…I'm just gonna pencil in Kansas and Florida as number one seeds, if only because they are so head and shoulders above the other teams in their respective conferences.
SI Seth Davis Hoop Thoughts
Even though he had committed to San Diego State, Young said he felt he owed it to himself — after all he had done to keep basketball in his life — to check out KU.
“The first thing that went through my mind was that Kansas was a bigger stage,” he said with a smile. “I always remembered when I was looking at Missouri, people told me I wouldn’t be able to play in the Big 12 and this was an opportunity to prove them wrong. So I came here on an unofficial visit and I just never really left.”
Each time Young reached a turning point, his parents left the decisions to him. Others did not.
“To us, Kansas is like the holy grail,” said Fraser, who watches every KU game with a group of Young’s Barstow buddies. “When he said he had a chance to go to Kansas, I said, ‘You go there for the education, buddy.’ I said, ‘If you get to play, if you even get to step on the court, you are blessed.’”
Good credits Young’s path and persistence — from his immediate impact at LMU to three transfers, a stint as dorm president, a coaching gig and regular scrimmages with nine women — for landing him in the position he’s in today.
“He already had an incredible motor,” Good said. “But going through all of that probably hardened his nose even more. I’m sure he’s tickled to death to be where he is and I’m tickled to death for him.”
For many athletes, the appreciation part of the experience usually comes much later, years down the road when the letter jacket no longer fits and the newspaper clippings have started to yellow. Not Young.
“Every time I watch the intro video and they show all the past players and all the history, it’s like, ‘I’m a part of this now,’” he said. “People don’t always understand that they’re living in history, that they’re creating history. I’m just grateful.”
Those who know him best don’t need to hear it to know it.
“It doesn’t come into conversations when we talk and stuff, but I understand it,” said Young’s father. “Every time I see him play, I can tell.”
Added Morales: “I always knew he would get back to playing because I knew how much it meant to him. What I like, when I see him out there, is he’s enjoying it. He loves it. And I’m just so proud that he made it here. He considers this home.”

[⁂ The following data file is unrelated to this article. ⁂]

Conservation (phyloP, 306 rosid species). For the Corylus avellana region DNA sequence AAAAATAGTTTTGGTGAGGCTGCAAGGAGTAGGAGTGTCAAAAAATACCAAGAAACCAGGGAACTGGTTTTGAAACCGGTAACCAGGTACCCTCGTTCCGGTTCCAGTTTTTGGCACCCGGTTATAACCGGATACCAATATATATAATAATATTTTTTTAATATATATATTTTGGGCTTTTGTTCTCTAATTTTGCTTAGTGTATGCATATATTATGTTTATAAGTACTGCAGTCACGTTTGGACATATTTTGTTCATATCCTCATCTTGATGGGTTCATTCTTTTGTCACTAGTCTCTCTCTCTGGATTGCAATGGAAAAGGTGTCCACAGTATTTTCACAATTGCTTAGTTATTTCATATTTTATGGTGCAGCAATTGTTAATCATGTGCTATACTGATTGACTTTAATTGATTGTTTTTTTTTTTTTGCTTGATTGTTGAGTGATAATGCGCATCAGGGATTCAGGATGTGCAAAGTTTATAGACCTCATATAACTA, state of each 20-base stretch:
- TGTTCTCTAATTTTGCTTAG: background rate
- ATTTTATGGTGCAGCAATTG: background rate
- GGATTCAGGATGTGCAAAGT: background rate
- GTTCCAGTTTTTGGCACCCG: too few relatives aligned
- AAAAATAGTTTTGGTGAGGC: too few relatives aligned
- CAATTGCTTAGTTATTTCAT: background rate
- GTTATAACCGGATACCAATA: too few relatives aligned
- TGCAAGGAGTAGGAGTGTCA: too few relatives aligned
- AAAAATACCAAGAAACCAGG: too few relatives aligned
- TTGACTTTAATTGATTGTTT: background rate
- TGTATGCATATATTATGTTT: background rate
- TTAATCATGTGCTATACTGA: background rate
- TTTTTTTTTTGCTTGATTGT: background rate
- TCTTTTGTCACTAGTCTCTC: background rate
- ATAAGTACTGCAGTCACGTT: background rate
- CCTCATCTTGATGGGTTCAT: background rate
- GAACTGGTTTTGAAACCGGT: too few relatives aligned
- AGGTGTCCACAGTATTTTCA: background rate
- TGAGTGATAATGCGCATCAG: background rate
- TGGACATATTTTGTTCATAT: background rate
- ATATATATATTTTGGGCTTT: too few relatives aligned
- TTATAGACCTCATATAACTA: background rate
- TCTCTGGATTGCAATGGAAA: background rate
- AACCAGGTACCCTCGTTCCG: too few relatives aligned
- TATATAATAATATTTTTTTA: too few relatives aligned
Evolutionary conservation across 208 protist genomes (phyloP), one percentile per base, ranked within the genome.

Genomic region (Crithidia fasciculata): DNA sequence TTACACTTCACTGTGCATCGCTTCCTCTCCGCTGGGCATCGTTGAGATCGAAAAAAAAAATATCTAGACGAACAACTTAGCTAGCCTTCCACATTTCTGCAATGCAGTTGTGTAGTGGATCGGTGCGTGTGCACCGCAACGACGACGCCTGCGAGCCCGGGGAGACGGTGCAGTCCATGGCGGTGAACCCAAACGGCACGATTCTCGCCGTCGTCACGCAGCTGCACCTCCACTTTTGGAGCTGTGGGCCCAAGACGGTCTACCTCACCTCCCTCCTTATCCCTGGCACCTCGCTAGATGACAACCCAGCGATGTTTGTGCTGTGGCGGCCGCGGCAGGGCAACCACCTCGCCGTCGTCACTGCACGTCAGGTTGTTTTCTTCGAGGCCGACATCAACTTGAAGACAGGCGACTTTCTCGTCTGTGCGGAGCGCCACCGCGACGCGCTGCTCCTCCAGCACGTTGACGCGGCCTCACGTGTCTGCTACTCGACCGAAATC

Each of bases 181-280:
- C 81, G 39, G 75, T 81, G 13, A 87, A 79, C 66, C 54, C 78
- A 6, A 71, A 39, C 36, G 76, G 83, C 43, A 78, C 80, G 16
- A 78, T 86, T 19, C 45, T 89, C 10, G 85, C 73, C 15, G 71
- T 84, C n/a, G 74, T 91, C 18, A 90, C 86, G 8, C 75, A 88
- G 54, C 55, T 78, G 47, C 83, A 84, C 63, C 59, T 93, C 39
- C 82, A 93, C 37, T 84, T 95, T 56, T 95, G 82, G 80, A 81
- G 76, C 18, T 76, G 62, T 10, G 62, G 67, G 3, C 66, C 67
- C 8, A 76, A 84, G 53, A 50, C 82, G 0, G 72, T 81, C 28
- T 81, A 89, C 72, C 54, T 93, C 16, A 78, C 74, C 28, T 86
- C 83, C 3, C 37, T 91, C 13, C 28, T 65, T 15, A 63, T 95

LJW: Kevin Young's journey to KU
When Greg Ostertag is not fishing, golfing or running “a little spice business called Smokehouse Salt Company,” he’s monitoring the progress of Kansas University’s basketball team.
Like last year, that means watching fellow 7-footer Jeff Withey block shot after shot and creep ever so closer to his own school-record block total of 258 set from 1992 to ’95.
Withey needs seven blocks Saturday against Oklahoma State (3 p.m., Allen Fieldhouse) to tie and eight rejections to pass Ostertag as No. 1 human eraser in school annals.
“You know what? The record wasn’t going to stand forever. Absolutely I’m happy for him,” Ostertag told the Journal-World in a phone interview from his home in Scottsdale, Ariz. “I held the record for 20 years. Barring anything crazy happening to him, his record will probably stand for 20 years ... then it’ll be broken.
“I’m proud to have held the record at a prestigious school like KU for as long as I did,” Ostertag added. “You’ve got to look at it ... Jeff hardly played his first two years. If he played as much as he did the last two years he’d probably have broken it last year. Same with me. For my career, I averaged 18 minutes a game or something like that. Had I played more, my block total would have been higher. I’m absolutely happy for him. I think it’s cool to have held onto it for so long.”
Withey’s defensive numbers have decreased during Big 12 play. He’s averaging just 2.6 blocks in seven conference games. Some of that can be pinned on tougher competition. But much of it stems from the fact teams are refusing to challenge Kansas in the paint.
“Teams are really trying to attack us outside the paint,” KU coach Bill Self said, “which that’s OK. But that’s one reason I think his numbers are going down a little bit."
Even as the block numbers have decreased, other numbers continue to confirm Withey’s defensive impact. The Jayhawks are leading the country in two-point field-goal percentage defense (37.2) and are second in block percentage (19.2) — a number that measures the percentage of two-point field goals a team blocks.
With just two months remaining in his college career, Withey is hopeful his blocking acumen will translate to the next level.
“I think so,” Withey said. “That’s what I do. I did it in high school. I did it in college. And next year, hopefully, I’ll have an opportunity to block shots in the NBA.”
St. Louis Majestics AAU coach Darius Cobb who also is a close family friend and mentor to Ben…Cobb updated the Journal-World on Ben’s possibly heading to the NBA after this season. Basically there’s to be no NBA talk until after the season ends.